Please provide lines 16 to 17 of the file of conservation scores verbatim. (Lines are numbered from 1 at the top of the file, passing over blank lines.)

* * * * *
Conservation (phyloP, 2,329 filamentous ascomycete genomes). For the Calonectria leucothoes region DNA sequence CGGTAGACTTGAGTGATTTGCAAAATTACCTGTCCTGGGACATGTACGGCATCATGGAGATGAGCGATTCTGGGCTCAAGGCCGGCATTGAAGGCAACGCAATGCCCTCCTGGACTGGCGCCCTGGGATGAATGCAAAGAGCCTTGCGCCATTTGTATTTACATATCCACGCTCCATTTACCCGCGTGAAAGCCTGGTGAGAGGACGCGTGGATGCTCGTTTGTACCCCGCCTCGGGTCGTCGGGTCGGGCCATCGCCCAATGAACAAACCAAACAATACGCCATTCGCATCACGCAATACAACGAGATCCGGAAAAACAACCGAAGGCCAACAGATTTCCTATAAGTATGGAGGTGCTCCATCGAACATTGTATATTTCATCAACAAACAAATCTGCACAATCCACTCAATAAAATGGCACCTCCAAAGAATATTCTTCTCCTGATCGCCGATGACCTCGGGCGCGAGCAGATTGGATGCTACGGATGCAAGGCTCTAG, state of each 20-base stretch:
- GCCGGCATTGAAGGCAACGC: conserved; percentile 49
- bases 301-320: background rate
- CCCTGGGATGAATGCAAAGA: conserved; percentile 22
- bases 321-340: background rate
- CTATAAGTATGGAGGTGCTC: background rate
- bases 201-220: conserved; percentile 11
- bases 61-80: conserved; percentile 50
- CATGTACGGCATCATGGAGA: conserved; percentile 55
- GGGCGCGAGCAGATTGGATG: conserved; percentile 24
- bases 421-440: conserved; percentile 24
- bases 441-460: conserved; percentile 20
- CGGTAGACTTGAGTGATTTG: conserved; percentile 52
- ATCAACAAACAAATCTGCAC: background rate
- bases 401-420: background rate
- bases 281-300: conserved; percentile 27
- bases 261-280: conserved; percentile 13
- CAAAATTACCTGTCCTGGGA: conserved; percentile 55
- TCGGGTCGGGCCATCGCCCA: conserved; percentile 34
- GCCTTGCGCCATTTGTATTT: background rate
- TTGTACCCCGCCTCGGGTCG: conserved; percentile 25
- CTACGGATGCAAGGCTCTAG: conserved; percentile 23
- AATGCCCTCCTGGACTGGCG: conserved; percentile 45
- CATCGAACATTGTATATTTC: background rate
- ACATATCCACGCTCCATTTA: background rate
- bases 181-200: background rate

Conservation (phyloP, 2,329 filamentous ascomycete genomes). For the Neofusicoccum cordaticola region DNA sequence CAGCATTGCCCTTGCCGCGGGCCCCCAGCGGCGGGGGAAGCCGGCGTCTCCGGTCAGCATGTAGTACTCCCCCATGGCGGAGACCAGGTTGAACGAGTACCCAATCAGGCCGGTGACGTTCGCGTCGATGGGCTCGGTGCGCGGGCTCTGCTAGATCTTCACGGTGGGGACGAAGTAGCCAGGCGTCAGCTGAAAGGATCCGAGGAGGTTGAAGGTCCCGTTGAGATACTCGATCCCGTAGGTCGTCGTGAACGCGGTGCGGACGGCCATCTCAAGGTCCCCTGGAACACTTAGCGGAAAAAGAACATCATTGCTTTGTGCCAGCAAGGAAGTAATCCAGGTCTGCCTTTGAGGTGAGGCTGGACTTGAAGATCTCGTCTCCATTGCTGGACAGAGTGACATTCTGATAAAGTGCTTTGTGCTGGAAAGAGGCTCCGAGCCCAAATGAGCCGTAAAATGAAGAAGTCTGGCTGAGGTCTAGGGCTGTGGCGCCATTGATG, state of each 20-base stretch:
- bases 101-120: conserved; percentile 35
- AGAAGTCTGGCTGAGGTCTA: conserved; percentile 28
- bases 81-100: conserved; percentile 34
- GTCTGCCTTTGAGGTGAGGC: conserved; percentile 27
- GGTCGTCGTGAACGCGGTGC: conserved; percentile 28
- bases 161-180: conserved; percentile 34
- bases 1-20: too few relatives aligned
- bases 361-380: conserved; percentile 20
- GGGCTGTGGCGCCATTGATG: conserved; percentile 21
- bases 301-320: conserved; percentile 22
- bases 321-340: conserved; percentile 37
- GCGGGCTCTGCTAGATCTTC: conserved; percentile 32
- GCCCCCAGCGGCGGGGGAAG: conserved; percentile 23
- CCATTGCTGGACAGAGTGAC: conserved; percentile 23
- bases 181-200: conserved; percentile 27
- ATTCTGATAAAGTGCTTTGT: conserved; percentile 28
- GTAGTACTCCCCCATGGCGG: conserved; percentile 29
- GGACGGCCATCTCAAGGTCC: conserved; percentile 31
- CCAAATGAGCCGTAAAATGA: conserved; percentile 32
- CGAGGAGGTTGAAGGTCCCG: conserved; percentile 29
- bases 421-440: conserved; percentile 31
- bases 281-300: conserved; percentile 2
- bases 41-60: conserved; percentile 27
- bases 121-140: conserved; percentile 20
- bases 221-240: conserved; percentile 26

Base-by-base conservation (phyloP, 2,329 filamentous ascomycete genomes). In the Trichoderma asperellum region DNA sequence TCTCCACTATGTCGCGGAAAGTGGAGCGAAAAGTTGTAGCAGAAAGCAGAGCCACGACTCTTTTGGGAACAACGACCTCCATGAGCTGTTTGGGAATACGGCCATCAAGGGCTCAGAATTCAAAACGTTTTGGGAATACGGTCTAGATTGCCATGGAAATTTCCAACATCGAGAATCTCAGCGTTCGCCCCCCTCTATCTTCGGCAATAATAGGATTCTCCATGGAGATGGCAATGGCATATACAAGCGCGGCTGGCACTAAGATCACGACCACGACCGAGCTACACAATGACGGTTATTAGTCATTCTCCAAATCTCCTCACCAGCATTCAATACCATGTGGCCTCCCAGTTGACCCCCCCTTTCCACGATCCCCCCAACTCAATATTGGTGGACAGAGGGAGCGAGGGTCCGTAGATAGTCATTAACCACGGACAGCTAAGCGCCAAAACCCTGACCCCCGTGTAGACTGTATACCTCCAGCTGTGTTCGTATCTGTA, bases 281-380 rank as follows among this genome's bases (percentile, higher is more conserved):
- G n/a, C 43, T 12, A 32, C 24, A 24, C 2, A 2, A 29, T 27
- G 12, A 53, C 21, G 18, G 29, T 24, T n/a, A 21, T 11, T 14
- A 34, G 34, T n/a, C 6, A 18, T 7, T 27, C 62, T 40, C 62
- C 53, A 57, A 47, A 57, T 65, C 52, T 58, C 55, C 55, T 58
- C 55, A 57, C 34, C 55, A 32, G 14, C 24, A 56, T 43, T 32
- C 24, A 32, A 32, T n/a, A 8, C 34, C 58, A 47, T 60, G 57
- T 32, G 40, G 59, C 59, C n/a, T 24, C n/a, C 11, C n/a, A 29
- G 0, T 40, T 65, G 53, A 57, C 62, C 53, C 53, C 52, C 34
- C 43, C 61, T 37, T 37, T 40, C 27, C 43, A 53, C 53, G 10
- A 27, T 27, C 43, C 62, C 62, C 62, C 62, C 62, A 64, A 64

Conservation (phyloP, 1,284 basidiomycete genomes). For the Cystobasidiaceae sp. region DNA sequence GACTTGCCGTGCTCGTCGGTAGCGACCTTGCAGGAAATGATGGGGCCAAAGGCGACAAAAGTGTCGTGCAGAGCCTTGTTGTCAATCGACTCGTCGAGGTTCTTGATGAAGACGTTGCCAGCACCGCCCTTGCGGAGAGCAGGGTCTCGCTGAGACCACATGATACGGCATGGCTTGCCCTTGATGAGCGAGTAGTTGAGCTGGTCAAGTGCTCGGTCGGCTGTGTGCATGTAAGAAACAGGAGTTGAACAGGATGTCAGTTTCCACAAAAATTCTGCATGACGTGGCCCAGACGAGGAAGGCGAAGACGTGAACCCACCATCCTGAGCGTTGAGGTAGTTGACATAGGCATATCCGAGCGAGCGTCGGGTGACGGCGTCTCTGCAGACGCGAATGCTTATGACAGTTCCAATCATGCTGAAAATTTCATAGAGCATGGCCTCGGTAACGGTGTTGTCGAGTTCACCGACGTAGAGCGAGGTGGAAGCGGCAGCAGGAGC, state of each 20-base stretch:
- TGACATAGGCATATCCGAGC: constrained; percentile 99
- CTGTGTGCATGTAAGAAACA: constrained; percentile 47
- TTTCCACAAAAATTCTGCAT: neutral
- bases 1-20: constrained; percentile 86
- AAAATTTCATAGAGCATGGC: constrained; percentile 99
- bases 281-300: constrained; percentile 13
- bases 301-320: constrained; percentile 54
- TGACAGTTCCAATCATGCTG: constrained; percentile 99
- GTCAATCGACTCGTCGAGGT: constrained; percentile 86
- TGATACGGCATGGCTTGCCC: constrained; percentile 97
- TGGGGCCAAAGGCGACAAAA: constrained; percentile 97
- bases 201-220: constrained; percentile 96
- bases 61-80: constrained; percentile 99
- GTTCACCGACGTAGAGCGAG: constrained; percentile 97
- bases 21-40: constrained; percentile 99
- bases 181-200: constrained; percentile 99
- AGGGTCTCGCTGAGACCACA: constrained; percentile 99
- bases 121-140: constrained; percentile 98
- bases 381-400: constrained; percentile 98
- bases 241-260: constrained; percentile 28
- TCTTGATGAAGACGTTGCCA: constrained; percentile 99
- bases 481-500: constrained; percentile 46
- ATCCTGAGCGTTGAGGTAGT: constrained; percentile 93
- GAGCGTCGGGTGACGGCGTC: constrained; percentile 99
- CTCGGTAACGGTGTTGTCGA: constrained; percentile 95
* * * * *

- bases 281-300: conserved; percentile 27
- bases 261-280: conserved; percentile 13